Building More Equitable Workplaces
The word ‘Woman’ comes from old english wif-man’, meaning wife of a man. While the origins of the word may have been platonic, but over centuries its use has formed people’s implicit bias of what women can accomplish. For example, currently, women in India hold less than 20% seats in the parliament and form less than 29% of the workforce inspite of constituting over 48% of the population. IMF estimates that equal participation of women in the workforce could increase India’s GDP by 27% percent and over US$700 billion can be added to India’s GDP by 2025.
As a woman leader, who has experienced the implicit bias and who wants to forge a more equitable world, I have been taking small steps in my circle of influence to challenge this bias and to press for progress.
Since last year as an International Women’s Day (IWD) panellist, I got the opportunity to interact with people from different walks of life on the need to focus on Gender Equity to encourage participation of women in all areas, and how we can ‘Build more Equitable Workplaces together’.
During these sessions I often get asked, “what is it that separates organizations who have high gender equity from those who don’t?” and my humble response to this is ‘Intention’. Based on my observation, organizations that have the intention to drive inclusion are those who truly value equity for business success. They make people aware of their intentions by treating this as a business priority. They articulate a business case for it, set smart goals, report progress, celebrate milestones, and rewards success (like other business goals). Their practices become talent magnets that attract people from diverse demographics.
They usually start with influencing internal policies: whether it is Recruitment or Onboarding, Learning, Performance, Talent Mgmt or Compensation & Benefits; Organizations who have this ‘Intention’ review their processes continuously and ensure that they are designed to leave no one behind. They understand that the traditional method of designing policies with the majority in mind promotes fairness only if everyone starts from the same place and needs the same help, which is not the reality..
Contrary to the traditional practice of focusing on sameness + majority, their focus is to drive equity, by giving everyone what they need to be successful. While reviewing the processes they ask themselves some of the questions asked by Dafina-Lazarus Stewart:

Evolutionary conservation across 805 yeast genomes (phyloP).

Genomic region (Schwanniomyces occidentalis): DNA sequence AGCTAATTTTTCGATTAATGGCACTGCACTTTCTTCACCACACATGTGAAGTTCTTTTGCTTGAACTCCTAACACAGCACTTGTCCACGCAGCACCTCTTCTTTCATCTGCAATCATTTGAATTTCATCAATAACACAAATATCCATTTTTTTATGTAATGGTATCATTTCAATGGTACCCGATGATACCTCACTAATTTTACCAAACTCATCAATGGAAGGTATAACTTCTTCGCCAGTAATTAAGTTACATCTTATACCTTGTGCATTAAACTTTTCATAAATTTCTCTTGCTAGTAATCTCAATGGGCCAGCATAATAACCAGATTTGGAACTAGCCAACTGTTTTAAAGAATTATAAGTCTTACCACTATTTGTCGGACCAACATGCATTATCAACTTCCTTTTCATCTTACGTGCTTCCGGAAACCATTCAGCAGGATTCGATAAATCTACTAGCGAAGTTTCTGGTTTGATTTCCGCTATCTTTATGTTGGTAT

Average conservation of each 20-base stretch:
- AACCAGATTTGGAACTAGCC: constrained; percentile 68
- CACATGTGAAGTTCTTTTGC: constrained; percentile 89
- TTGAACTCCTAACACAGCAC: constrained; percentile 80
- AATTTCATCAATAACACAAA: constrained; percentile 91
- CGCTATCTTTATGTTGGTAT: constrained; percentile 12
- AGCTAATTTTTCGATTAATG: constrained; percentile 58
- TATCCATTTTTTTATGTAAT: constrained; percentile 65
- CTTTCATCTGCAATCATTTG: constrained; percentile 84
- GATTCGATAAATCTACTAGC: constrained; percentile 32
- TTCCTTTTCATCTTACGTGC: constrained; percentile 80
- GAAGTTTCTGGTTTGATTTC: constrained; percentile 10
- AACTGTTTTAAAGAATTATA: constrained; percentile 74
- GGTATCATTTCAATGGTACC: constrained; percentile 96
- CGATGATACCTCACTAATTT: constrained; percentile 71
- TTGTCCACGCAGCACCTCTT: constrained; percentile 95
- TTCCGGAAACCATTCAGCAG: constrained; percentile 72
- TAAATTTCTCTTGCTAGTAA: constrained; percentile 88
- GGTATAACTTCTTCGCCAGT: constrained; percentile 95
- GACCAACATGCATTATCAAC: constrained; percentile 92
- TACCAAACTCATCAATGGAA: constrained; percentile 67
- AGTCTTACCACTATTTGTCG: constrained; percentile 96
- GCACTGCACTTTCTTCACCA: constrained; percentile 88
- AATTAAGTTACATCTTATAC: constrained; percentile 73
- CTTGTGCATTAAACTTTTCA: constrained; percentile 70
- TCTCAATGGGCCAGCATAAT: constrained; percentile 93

- Who is trying to get in the room but can’t?
- Whose presence in the room is under constant threat of erasure?”
- What conditions have we created that maintain certain groups as the perpetual majority here?
Let’s take the Recruitment process for example, for defining a more equitable approach, organizations ask themselves the following:
- While Identifying positions is there Implicit Bias while capturing requirements? Are there requests to consider only men for a position? Are women considered only for select roles? Or not considered at all?
- While posting a job, is the language used in the job description Gender neutral? Will the JD help attract more diverse applicants ? are the pronouns & adjectives used gender-specific? Is there an Equal opportunity statement in the description to show Intention?
- Based on past data which source of hiring is more likely to generate a more diverse pool of candidates.
- While Shortlisting applicants, should the resume be masked to avoid names & pictures so that shortlisting is based on specific merit criteria/skills/ experience only.
- While interviewing do we have a woman on the panel? Are panellists be trained to focus on job-related questions, and avoid personal gender specific questions?
- While selection is the hiring decision made purely based on capability & competencies or do assumed expectations come in the way (e.g how will she manage the job responsibilities, we have never had a woman in this role, etc)
Similar data should be reviewed for other processes like Performance & Talent Reviews, Compensation, and key employee lifecycle stages.
Once organizations are able to generate enough data, they will be able to work on their existing policies to make them more equitable for all. These organizations then pave the path for others to follow, as their Intention leads to appropriate actions and expected outcomes. They then influence their associates, suppliers, competitors, governments, and society around them to promote these equitable practices, and soon their best practice becomes a norm. Thanks to similar efforts across the world, there has been a positive shift in the role of women over the last decade, women today have more economic opportunity.
This year’s theme for International Women’s Day is #choosetochallenge, lets together challenge the narrative around the word “woman”, and help the world to become more equitable. In the words of Phumzile Mlambo-Ngcuka, executive director of UN Women “the benefits of gender equality are not just for women and girls, but for everyone whose lives will be changed by a fairer world that leaves no one behind.” (Gender Equality is a global Sustainable Development Goal (SDG) adopted by all United Nations Member States read more here: https://sdgs.un.org/goals/goal5)